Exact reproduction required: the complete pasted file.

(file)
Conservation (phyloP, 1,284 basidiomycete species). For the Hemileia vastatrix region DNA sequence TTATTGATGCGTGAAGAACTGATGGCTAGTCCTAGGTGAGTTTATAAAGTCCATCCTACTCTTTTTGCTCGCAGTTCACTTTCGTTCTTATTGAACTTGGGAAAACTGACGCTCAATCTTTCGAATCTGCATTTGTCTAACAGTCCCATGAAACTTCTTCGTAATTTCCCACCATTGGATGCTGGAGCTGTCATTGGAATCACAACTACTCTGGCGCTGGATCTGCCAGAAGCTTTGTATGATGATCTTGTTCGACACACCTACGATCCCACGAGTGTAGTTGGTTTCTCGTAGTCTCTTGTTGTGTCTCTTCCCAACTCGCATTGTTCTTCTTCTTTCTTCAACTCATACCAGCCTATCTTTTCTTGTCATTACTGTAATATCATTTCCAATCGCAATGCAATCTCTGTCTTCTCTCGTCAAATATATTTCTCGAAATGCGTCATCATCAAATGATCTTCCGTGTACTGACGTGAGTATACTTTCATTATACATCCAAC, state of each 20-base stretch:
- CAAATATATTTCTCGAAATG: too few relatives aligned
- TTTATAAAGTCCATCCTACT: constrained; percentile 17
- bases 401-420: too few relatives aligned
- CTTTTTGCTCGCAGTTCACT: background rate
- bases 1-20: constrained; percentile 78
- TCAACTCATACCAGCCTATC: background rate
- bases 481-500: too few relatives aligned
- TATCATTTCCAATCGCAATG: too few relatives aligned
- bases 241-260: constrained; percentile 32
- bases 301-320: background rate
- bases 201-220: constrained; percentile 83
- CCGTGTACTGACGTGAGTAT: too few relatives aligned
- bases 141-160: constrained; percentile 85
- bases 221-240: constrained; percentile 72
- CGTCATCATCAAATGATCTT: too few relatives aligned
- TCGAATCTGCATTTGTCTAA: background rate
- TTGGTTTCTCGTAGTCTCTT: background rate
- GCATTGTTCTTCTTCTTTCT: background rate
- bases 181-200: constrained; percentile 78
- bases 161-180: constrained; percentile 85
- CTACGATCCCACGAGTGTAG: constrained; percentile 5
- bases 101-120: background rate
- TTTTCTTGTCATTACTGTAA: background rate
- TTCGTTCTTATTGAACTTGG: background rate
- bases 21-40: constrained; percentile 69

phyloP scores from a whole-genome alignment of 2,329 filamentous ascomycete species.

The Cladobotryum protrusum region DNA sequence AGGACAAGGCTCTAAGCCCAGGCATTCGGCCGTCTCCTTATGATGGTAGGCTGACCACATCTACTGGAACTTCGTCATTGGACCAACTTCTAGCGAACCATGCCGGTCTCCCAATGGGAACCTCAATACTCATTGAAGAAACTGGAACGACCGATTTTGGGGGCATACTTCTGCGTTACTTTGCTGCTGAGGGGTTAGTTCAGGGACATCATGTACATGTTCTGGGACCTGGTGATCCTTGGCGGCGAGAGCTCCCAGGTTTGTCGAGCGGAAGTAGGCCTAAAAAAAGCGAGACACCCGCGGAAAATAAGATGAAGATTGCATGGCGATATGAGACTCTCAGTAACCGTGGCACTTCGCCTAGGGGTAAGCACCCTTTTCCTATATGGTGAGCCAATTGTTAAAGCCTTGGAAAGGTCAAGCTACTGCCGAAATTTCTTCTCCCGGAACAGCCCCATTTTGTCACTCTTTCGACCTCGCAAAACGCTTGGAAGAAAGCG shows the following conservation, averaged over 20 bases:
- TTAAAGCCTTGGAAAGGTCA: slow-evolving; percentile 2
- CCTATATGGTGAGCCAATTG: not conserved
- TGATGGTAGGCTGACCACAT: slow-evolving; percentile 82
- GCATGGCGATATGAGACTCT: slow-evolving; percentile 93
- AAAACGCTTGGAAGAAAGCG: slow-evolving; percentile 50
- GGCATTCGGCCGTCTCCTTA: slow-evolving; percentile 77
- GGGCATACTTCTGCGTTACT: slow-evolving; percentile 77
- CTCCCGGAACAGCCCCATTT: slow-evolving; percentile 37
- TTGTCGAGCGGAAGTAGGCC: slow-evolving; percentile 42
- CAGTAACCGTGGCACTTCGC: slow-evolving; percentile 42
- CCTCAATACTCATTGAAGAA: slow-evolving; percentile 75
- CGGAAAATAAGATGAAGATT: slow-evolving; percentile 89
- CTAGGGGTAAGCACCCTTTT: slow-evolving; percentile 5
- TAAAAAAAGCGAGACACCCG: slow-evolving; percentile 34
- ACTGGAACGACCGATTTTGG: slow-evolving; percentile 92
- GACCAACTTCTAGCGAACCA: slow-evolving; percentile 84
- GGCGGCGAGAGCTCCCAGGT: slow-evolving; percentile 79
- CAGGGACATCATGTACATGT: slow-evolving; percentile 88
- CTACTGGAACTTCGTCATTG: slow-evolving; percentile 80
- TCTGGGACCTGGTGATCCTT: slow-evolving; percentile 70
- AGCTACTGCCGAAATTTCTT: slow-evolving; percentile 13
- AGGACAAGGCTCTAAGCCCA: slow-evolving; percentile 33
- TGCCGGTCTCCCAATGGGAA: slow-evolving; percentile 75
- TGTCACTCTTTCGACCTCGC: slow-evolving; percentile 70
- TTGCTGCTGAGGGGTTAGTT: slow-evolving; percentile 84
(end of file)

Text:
Conservation (phyloP, 1,284 basidiomycete species). For the Hemileia vastatrix region DNA sequence TTATTGATGCGTGAAGAACTGATGGCTAGTCCTAGGTGAGTTTATAAAGTCCATCCTACTCTTTTTGCTCGCAGTTCACTTTCGTTCTTATTGAACTTGGGAAAACTGACGCTCAATCTTTCGAATCTGCATTTGTCTAACAGTCCCATGAAACTTCTTCGTAATTTCCCACCATTGGATGCTGGAGCTGTCATTGGAATCACAACTACTCTGGCGCTGGATCTGCCAGAAGCTTTGTATGATGATCTTGTTCGACACACCTACGATCCCACGAGTGTAGTTGGTTTCTCGTAGTCTCTTGTTGTGTCTCTTCCCAACTCGCATTGTTCTTCTTCTTTCTTCAACTCATACCAGCCTATCTTTTCTTGTCATTACTGTAATATCATTTCCAATCGCAATGCAATCTCTGTCTTCTCTCGTCAAATATATTTCTCGAAATGCGTCATCATCAAATGATCTTCCGTGTACTGACGTGAGTATACTTTCATTATACATCCAAC, state of each 20-base stretch:
- CAAATATATTTCTCGAAATG: too few relatives aligned
- TTTATAAAGTCCATCCTACT: constrained; percentile 17
- bases 401-420: too few relatives aligned
- CTTTTTGCTCGCAGTTCACT: background rate
- bases 1-20: constrained; percentile 78
- TCAACTCATACCAGCCTATC: background rate
- bases 481-500: too few relatives aligned
- TATCATTTCCAATCGCAATG: too few relatives aligned
- bases 241-260: constrained; percentile 32
- bases 301-320: background rate
- bases 201-220: constrained; percentile 83
- CCGTGTACTGACGTGAGTAT: too few relatives aligned
- bases 141-160: constrained; percentile 85
- bases 221-240: constrained; percentile 72
- CGTCATCATCAAATGATCTT: too few relatives aligned
- TCGAATCTGCATTTGTCTAA: background rate
- TTGGTTTCTCGTAGTCTCTT: background rate
- GCATTGTTCTTCTTCTTTCT: background rate
- bases 181-200: constrained; percentile 78
- bases 161-180: constrained; percentile 85
- CTACGATCCCACGAGTGTAG: constrained; percentile 5
- bases 101-120: background rate
- TTTTCTTGTCATTACTGTAA: background rate
- TTCGTTCTTATTGAACTTGG: background rate
- bases 21-40: constrained; percentile 69

phyloP scores from a whole-genome alignment of 2,329 filamentous ascomycete species.

The Cladobotryum protrusum region DNA sequence AGGACAAGGCTCTAAGCCCAGGCATTCGGCCGTCTCCTTATGATGGTAGGCTGACCACATCTACTGGAACTTCGTCATTGGACCAACTTCTAGCGAACCATGCCGGTCTCCCAATGGGAACCTCAATACTCATTGAAGAAACTGGAACGACCGATTTTGGGGGCATACTTCTGCGTTACTTTGCTGCTGAGGGGTTAGTTCAGGGACATCATGTACATGTTCTGGGACCTGGTGATCCTTGGCGGCGAGAGCTCCCAGGTTTGTCGAGCGGAAGTAGGCCTAAAAAAAGCGAGACACCCGCGGAAAATAAGATGAAGATTGCATGGCGATATGAGACTCTCAGTAACCGTGGCACTTCGCCTAGGGGTAAGCACCCTTTTCCTATATGGTGAGCCAATTGTTAAAGCCTTGGAAAGGTCAAGCTACTGCCGAAATTTCTTCTCCCGGAACAGCCCCATTTTGTCACTCTTTCGACCTCGCAAAACGCTTGGAAGAAAGCG shows the following conservation, averaged over 20 bases:
- TTAAAGCCTTGGAAAGGTCA: slow-evolving; percentile 2
- CCTATATGGTGAGCCAATTG: not conserved
- TGATGGTAGGCTGACCACAT: slow-evolving; percentile 82
- GCATGGCGATATGAGACTCT: slow-evolving; percentile 93
- AAAACGCTTGGAAGAAAGCG: slow-evolving; percentile 50
- GGCATTCGGCCGTCTCCTTA: slow-evolving; percentile 77
- GGGCATACTTCTGCGTTACT: slow-evolving; percentile 77
- CTCCCGGAACAGCCCCATTT: slow-evolving; percentile 37
- TTGTCGAGCGGAAGTAGGCC: slow-evolving; percentile 42
- CAGTAACCGTGGCACTTCGC: slow-evolving; percentile 42
- CCTCAATACTCATTGAAGAA: slow-evolving; percentile 75
- CGGAAAATAAGATGAAGATT: slow-evolving; percentile 89
- CTAGGGGTAAGCACCCTTTT: slow-evolving; percentile 5
- TAAAAAAAGCGAGACACCCG: slow-evolving; percentile 34
- ACTGGAACGACCGATTTTGG: slow-evolving; percentile 92
- GACCAACTTCTAGCGAACCA: slow-evolving; percentile 84
- GGCGGCGAGAGCTCCCAGGT: slow-evolving; percentile 79
- CAGGGACATCATGTACATGT: slow-evolving; percentile 88
- CTACTGGAACTTCGTCATTG: slow-evolving; percentile 80
- TCTGGGACCTGGTGATCCTT: slow-evolving; percentile 70
- AGCTACTGCCGAAATTTCTT: slow-evolving; percentile 13
- AGGACAAGGCTCTAAGCCCA: slow-evolving; percentile 33
- TGCCGGTCTCCCAATGGGAA: slow-evolving; percentile 75
- TGTCACTCTTTCGACCTCGC: slow-evolving; percentile 70
- TTGCTGCTGAGGGGTTAGTT: slow-evolving; percentile 84